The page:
BEAVERTON, OR (KPTV) - Many districts and cities are working to close the digital divide before school starts. That divide includes families who can’t afford internet and also families who have no access to it based on where they live.
The empty parking lot at Sandy Community Campus could get a lot busier once school starts in September. It’s just one of several places in Sandy, and other surrounding rural areas, where Oregon Trail School District students can connect to public WiFi.
“Some of these people have no other option, other than to just sit in their car and use the WiFi there,” said Greg Brewster.
Brewster is the General Manager for SandyNet, the city-run internet service provider.
He said once school stops for many kids in the area, so does their internet access. That’s why he frantically worked last spring to add wireless hotspots to different areas, so students living in more rural areas could still learn, even if that meant from a parking lot.
“They’re just kind of anywhere and everywhere we could’ve deployed them,” Brewster said. “We went out and tried to accommodate as much as we could and the result was, we got through the school year.”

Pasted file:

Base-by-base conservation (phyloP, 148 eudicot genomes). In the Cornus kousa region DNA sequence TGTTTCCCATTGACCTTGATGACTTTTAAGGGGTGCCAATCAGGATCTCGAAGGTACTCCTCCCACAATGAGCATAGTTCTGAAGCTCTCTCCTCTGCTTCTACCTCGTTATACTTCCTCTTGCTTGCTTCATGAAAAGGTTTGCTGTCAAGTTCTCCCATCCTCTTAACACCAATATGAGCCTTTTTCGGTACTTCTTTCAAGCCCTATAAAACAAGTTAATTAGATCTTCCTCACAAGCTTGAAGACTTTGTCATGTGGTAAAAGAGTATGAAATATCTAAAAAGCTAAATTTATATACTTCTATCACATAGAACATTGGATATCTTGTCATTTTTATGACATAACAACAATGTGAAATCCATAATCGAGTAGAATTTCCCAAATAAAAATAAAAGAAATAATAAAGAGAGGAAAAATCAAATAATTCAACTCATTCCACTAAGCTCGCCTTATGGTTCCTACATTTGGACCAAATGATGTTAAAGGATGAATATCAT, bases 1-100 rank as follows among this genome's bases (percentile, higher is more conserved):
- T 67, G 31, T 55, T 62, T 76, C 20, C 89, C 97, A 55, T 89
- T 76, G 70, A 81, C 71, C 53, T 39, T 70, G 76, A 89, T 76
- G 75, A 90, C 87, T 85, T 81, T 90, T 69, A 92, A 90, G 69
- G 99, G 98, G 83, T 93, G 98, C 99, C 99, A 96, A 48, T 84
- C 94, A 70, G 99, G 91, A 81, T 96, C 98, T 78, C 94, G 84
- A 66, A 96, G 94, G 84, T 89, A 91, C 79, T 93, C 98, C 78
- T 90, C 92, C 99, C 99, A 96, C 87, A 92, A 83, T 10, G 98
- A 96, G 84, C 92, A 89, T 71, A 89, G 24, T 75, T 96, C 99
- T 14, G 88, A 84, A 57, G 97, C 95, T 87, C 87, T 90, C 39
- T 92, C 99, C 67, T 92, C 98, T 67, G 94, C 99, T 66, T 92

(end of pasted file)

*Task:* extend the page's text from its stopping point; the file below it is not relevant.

With a little more time to prepare now, Brewster said the goal is to add even more hotspots.
“It’s still kind of an inconvenience to drive maybe ten miles to get to a free hotspot to get internet, however it’s better than the alternative, which might be nothing,” Brewster said.
Bigger cities, like Beaverton, are dealing with a different kind of digital divide.
“We know that COVID has impacted our disadvantaged students, you know, disproportionately,” said Shellie Bailey-Shah, a spokesperson for the Beaverton School District.
Bailey-Shah said that’s why they’ve teamed up with Comcast to offer six months of free internet for any student who qualifies for free or reduced lunch, to make sure they’re on the same playing field come September.
“So we know that there’s a small percentage of our community that still does not have access to the internet and they’re going to need to have that access to participate in comprehensive distant learning,” Bailey-Shah said.
Brewster said they’re also looking at ways to help families who can’t afford internet in his are by soon rolling out a rate assistance program.
“We’ve definitely seen that need for a long time and when the pandemic hit, we saw this is a basic service that needs to be offered to any available person that qualifies,” Brewster said.
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